Two poems from the stunning collection Mansion of Happiness by Robin Ekiss.
“Edison in Love”
Thomas Edison loved a doll
with a tiny phonograph inside
because he made her speak.
Is there any other reason
to love a woman? Did she say
the ghost of my conception
or something equally demure?
It’s hard to be sure how he feels
when he holds me, I fall apart.
I’m projecting here. He didn’t feel
her first transgression
was in having no expression.
René Descartes, too, traveled alone
with a doll-in-a-box
he called his daughter. Francine,
Francine… is it better to be silent
and wait for everything
we were promised?
Or should we love them back,
the way a train loves its destination,
as if we have the machinery necessary for it?
“The Question of My Mother”
The question of my mother is on the table.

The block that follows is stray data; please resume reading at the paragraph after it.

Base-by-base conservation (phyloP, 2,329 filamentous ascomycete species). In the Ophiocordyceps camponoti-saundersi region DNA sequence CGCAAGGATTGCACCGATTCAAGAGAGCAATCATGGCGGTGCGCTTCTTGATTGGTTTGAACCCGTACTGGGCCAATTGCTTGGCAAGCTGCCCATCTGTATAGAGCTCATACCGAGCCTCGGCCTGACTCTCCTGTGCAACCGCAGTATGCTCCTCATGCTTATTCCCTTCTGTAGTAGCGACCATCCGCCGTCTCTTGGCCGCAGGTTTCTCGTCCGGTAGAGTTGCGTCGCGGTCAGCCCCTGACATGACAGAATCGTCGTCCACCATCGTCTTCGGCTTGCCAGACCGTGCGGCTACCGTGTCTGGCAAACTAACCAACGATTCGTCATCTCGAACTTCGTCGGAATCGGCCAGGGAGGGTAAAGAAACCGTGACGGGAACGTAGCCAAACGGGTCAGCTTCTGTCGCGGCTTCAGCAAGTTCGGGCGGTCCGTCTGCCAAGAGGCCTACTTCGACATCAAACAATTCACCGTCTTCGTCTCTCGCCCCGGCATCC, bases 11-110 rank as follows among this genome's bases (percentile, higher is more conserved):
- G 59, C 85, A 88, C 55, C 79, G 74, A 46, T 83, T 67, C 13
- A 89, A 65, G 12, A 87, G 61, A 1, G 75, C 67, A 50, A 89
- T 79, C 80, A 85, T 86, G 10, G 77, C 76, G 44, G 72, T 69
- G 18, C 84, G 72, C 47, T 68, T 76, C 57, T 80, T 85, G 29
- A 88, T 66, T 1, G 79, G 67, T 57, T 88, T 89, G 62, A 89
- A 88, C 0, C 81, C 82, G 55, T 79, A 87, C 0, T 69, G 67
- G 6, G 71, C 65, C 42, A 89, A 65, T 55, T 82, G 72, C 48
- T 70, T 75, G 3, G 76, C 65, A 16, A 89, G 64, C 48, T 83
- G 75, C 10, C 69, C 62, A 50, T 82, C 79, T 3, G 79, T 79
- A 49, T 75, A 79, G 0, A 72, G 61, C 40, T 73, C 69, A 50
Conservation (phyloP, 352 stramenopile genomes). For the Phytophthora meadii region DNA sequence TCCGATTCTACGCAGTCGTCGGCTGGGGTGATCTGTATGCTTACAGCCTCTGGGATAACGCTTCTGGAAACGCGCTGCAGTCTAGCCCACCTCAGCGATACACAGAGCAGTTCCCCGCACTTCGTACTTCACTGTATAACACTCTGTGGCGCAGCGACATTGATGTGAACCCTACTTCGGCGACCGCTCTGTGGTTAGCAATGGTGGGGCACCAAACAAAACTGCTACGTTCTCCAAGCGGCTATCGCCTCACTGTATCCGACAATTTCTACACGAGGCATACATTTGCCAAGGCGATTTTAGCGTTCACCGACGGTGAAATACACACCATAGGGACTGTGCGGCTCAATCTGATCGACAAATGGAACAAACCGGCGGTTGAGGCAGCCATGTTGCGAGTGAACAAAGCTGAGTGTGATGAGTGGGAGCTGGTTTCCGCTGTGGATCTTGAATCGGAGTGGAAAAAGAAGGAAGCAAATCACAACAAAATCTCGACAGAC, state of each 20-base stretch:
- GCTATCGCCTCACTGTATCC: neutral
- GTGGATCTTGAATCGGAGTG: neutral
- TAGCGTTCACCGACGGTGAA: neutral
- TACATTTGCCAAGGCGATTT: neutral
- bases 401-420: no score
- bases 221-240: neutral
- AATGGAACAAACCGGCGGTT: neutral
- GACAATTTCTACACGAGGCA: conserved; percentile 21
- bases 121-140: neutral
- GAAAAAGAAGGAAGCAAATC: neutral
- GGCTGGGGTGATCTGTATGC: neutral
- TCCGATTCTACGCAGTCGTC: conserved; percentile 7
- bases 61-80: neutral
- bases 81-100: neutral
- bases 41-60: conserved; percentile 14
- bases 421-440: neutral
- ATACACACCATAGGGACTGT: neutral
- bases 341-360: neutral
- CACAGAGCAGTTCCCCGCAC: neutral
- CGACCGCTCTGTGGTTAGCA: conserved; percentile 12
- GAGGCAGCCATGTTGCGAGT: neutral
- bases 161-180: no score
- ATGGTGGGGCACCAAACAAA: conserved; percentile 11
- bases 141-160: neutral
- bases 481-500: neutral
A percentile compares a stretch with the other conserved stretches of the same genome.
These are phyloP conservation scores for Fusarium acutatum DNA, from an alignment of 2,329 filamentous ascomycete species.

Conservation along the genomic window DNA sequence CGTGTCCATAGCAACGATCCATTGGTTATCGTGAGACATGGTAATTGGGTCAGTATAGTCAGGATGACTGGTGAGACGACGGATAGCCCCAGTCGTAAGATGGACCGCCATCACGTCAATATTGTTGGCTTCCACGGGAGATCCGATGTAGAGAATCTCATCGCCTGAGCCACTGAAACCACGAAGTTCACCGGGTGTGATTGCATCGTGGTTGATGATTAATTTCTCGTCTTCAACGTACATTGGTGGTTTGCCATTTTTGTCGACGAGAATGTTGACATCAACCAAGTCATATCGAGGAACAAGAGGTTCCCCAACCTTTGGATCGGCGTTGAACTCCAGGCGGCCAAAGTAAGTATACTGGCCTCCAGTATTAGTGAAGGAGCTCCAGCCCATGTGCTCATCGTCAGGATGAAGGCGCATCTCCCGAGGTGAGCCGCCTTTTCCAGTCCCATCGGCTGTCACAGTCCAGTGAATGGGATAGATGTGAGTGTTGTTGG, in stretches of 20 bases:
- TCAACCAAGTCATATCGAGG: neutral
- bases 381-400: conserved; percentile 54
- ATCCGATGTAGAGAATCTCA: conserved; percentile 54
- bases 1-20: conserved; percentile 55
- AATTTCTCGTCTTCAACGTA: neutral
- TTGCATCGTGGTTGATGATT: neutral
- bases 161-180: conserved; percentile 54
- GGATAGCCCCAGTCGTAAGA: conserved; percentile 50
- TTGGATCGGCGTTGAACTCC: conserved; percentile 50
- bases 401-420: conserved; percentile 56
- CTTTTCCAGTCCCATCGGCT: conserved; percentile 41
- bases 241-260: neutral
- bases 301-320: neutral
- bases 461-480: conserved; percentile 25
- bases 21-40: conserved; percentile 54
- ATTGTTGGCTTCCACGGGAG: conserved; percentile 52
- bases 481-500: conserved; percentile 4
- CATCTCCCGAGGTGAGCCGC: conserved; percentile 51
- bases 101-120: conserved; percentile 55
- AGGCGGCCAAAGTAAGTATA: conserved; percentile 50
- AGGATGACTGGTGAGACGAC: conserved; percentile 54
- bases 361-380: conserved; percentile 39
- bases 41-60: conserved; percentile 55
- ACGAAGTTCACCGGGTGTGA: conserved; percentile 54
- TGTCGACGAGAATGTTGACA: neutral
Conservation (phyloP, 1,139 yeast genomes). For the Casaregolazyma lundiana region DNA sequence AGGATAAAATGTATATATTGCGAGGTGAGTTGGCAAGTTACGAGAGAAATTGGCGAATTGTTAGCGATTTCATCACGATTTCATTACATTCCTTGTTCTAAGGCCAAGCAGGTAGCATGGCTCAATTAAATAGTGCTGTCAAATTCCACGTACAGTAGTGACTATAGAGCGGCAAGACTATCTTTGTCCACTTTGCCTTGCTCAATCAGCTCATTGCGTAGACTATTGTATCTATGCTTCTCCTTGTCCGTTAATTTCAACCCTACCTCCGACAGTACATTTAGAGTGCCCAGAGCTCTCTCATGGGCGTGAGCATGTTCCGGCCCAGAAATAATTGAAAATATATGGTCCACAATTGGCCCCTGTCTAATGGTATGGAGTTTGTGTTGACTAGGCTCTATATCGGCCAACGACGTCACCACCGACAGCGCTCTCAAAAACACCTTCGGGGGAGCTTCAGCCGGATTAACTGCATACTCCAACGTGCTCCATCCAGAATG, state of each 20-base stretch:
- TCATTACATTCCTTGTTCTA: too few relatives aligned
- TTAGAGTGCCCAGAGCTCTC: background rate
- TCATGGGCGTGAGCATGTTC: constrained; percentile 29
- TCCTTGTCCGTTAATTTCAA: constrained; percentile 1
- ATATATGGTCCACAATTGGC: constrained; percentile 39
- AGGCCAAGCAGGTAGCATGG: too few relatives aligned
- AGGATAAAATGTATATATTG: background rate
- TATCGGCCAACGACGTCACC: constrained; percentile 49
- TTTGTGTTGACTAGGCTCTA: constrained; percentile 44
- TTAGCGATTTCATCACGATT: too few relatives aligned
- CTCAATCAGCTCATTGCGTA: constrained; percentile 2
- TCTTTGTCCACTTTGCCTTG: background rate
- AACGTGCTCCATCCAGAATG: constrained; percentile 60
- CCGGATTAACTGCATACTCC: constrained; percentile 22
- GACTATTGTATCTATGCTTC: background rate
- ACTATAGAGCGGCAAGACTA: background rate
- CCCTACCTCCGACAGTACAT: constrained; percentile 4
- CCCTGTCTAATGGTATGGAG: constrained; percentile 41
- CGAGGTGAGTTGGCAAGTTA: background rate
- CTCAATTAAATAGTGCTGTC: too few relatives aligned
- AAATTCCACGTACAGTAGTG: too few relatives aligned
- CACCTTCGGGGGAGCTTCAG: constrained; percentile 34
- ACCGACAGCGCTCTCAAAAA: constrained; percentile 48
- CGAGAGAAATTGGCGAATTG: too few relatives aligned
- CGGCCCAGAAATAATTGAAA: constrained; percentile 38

The dark box of her mind is also there,
the garden of everywhere
we used to walk together.
Among the things the body doesn’t know,
it is the dark box I return to most:
fallopian city engrained in memory,
ghost-orchid egg in the arboretum,
hinged lid forever bending back and forth —
open to me, then closed
like the petals of the paperwhite narcissus.
What would it take to make a city in me?
Dark arterial streets, neglected ovary
hard as an acorn hidden in its dark box
on the table: Mother, I am
out of my mind, spilling everywhere.